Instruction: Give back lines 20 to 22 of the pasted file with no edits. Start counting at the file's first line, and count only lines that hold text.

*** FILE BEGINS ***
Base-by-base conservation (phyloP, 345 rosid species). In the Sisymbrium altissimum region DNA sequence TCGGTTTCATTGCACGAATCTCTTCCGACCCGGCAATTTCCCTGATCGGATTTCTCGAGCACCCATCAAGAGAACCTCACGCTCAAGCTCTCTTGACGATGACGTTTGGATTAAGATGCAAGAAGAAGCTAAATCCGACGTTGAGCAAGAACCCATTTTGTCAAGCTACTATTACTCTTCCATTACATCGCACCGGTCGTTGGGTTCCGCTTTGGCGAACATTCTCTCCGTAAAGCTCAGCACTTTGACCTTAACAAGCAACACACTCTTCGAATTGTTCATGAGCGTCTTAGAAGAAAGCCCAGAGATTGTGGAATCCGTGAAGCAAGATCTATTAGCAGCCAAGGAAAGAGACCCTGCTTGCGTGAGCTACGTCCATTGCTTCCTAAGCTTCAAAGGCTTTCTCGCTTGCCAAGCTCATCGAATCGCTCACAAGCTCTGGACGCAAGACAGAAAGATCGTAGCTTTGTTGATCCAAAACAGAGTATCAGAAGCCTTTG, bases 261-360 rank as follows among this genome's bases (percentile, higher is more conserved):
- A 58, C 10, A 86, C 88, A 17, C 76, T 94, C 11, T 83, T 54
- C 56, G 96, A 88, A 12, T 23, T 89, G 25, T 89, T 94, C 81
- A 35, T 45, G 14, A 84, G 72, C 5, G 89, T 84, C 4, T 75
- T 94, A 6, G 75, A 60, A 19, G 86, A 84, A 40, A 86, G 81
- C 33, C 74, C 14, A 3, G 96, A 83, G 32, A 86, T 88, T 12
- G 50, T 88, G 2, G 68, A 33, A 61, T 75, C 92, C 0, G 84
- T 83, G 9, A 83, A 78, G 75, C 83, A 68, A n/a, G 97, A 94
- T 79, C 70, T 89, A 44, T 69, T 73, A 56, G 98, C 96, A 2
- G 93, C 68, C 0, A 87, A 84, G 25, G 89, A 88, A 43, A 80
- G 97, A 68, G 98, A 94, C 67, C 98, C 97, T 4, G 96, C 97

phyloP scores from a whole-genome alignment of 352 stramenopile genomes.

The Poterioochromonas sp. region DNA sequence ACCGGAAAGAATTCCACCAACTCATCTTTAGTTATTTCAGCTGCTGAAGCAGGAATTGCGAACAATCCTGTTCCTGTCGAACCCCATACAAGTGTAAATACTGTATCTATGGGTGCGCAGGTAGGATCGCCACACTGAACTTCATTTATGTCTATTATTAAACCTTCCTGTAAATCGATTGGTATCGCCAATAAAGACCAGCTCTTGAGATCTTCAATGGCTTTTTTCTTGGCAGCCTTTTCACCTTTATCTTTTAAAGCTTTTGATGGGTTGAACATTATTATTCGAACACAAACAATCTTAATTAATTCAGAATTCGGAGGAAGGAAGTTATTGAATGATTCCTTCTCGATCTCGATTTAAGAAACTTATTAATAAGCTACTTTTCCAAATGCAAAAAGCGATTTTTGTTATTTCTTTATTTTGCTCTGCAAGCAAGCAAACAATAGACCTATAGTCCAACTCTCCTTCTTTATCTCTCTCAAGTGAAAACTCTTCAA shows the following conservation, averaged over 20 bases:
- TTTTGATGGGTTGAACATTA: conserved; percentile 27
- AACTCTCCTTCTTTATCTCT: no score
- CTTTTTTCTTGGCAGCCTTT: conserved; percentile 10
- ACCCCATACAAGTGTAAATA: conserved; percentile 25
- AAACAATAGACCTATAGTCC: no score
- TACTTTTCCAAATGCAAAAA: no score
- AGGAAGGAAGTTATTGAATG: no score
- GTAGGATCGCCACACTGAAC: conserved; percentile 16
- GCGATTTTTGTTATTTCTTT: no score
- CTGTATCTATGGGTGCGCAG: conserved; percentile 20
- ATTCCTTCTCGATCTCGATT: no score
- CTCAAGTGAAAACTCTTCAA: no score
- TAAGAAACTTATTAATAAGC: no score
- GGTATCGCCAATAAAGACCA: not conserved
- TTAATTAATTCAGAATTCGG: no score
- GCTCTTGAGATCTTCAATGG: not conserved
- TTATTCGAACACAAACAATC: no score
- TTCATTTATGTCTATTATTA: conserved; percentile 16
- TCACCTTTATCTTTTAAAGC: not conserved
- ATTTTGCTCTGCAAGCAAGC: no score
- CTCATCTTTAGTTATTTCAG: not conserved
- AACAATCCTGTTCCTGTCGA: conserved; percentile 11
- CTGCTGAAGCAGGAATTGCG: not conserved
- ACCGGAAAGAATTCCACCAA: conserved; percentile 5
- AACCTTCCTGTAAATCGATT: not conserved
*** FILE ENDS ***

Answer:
- AGGAAGGAAGTTATTGAATG: no score
- GTAGGATCGCCACACTGAAC: conserved; percentile 16
- GCGATTTTTGTTATTTCTTT: no score